The Call of Duty backlash: What it means going forward

by James O'Connor 1 Comments 20 Likes 27,162 Views 08/11/2013 Back to PS4 articles Call of Duty: Ghosts

There’s an anecdote I want to share, which happened years ago at an event I won’t specify, involving people I can’t identify, relayed to me by a third party who overheard it happening.

It was at a gaming event for a big upcoming release, and several critics were stood around a table, discussing reviews they were writing of a certain game. This in and of itself isn’t so unusual, but one of them stated plainly their motivation for the discussion – before deciding on a score, they wanted to get a sense of what the Metacritic average would be, so that they didn’t stray too far from it.


I would have been fascinated to hear the conversations at this year’s Call of Duty: Ghosts review event. Last year, at the Black Ops II event, I found myself pulling people aside and asking ‘so hey, this campaign is absurdly bad, right? I can’t be the only one who feels this way?’

The much lower review scores [for Call of Duty: Ghosts] can be seen, I think, as a potential indicator that game critics are more inclined to actually engage in critical thought that ever before.

I encountered some hemming and hawing over this, but also saw relief in other’s eyes. Black Ops II’s campaign eventually progresses beyond its early awfulness – it went from being sub-Homefront to being about on par with a Modern Warfare game on autopilot by the end, and it made some lovely attempts to mix things up. Strikeforce was a good idea implemented terribly, and the branching narrative actually worked, even if the story itself was ludicrously awful.

I had a moment on that trip that has shaped my approach to reviewing. I was two days into playing the game, and had been enjoying the multiplayer a great deal. A small part of me knew that this had something to do with the fact that I was playing with other journalists and friends, and that I was having a really wonderful week, but I told myself repeatedly ‘the great treatment you’re receiving isn’t influencing you. Don’t worry’.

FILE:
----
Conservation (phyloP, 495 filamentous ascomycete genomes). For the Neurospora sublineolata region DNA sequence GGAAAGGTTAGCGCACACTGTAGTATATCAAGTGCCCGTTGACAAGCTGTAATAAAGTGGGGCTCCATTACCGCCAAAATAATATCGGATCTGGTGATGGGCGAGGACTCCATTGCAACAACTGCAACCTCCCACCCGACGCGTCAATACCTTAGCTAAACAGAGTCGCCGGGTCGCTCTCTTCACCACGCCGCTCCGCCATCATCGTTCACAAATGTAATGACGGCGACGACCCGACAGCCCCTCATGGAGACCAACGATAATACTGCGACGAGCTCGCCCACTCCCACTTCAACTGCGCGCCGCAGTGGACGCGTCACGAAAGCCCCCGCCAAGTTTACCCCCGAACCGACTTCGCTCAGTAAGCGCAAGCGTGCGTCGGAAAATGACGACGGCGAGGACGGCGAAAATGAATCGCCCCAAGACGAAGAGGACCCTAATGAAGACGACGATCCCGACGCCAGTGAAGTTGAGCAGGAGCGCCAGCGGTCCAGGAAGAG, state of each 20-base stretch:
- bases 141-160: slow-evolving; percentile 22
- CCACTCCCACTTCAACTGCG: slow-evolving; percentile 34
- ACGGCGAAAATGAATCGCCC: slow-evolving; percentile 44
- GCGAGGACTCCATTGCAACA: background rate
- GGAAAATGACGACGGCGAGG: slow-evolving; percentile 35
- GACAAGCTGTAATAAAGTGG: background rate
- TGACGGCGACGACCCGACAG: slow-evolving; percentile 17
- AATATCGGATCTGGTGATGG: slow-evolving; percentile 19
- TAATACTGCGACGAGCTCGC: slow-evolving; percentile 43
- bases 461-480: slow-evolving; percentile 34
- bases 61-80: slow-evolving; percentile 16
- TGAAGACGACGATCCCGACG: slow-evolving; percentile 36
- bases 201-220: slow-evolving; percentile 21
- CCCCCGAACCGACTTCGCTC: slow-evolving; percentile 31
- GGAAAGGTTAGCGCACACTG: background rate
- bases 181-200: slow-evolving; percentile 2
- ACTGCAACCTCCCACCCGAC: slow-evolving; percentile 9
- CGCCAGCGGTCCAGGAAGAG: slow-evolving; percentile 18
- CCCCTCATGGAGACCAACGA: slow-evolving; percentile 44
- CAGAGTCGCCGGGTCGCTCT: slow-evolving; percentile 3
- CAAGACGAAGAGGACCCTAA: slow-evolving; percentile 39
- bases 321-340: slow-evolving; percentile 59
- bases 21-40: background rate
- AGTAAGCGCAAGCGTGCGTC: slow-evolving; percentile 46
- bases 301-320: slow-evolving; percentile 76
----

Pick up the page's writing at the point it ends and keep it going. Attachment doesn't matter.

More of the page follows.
On the third morning, I woke up at 4am, panicking. ‘Of course you’re damn well being influenced’, my brain screamed at me. ‘These are not normal play conditions! Nobody else will get to play this game in such utter luxury!’

I sat up then, and I closed my eyes, and I transposed everything I had experienced into a different environment. In my head, I did everything I could to divorce my play experience from my review trip experience. I’m proud of the review I produced from that trip – it was a strong 7/10, because I really think the multiplayer design had a whole lot going for it – but it was the same 7/10 review I would have written if I had played the game at home, I’m sure.


Let me say – media trips are a great idea. From a freelancer’s perspective, there is no greater honour than being invited on one, they allow for earlier coverage (which benefits everyone), and while the perks may seem ludicrous, hey, it happens in every damn industry you could name. There are perks to every job, and an occasional nice trip fits that bill nicely (not that every trip is quite so luxurious).

But for a long time readers have been sceptical about reviews, previews and features written on the backs of these trips, and I think that’s fair enough. No publisher is ever going to offer a bribe, but they do take care of the press, and it’s not unreasonable to think that maybe, just maybe, critics aren’t doing enough to divorce themselves from their surroundings on these trips.

The reviews on Call of Duty: Ghosts are a relief, not just because critics are starting to recognise more of the complaints the community has had for such a long time, but because they are proof of a turning tide, a suggestion that critics are increasingly aware of the need to divorce their privilege from their judgement of these games.

This has been happening for a while now – hands-on previews have definitely grown increasingly nuanced, and interviews have started to shift towards harder questions – but the Call of Duty review event has historically been so gloriously excessive that the much lower review scores can be seen, I think, as a potential indicator that game critics are more inclined to actually engage in critical thought that ever before.

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The Call of Duty backlash: What it means going forward Comments

  • roadrunner 411 XP 10/11/2013
    I'm not sure what you were talking about 90% of the way through that. Try not to use as many large wards, or to ramble so much. Simple thinkers get lost.
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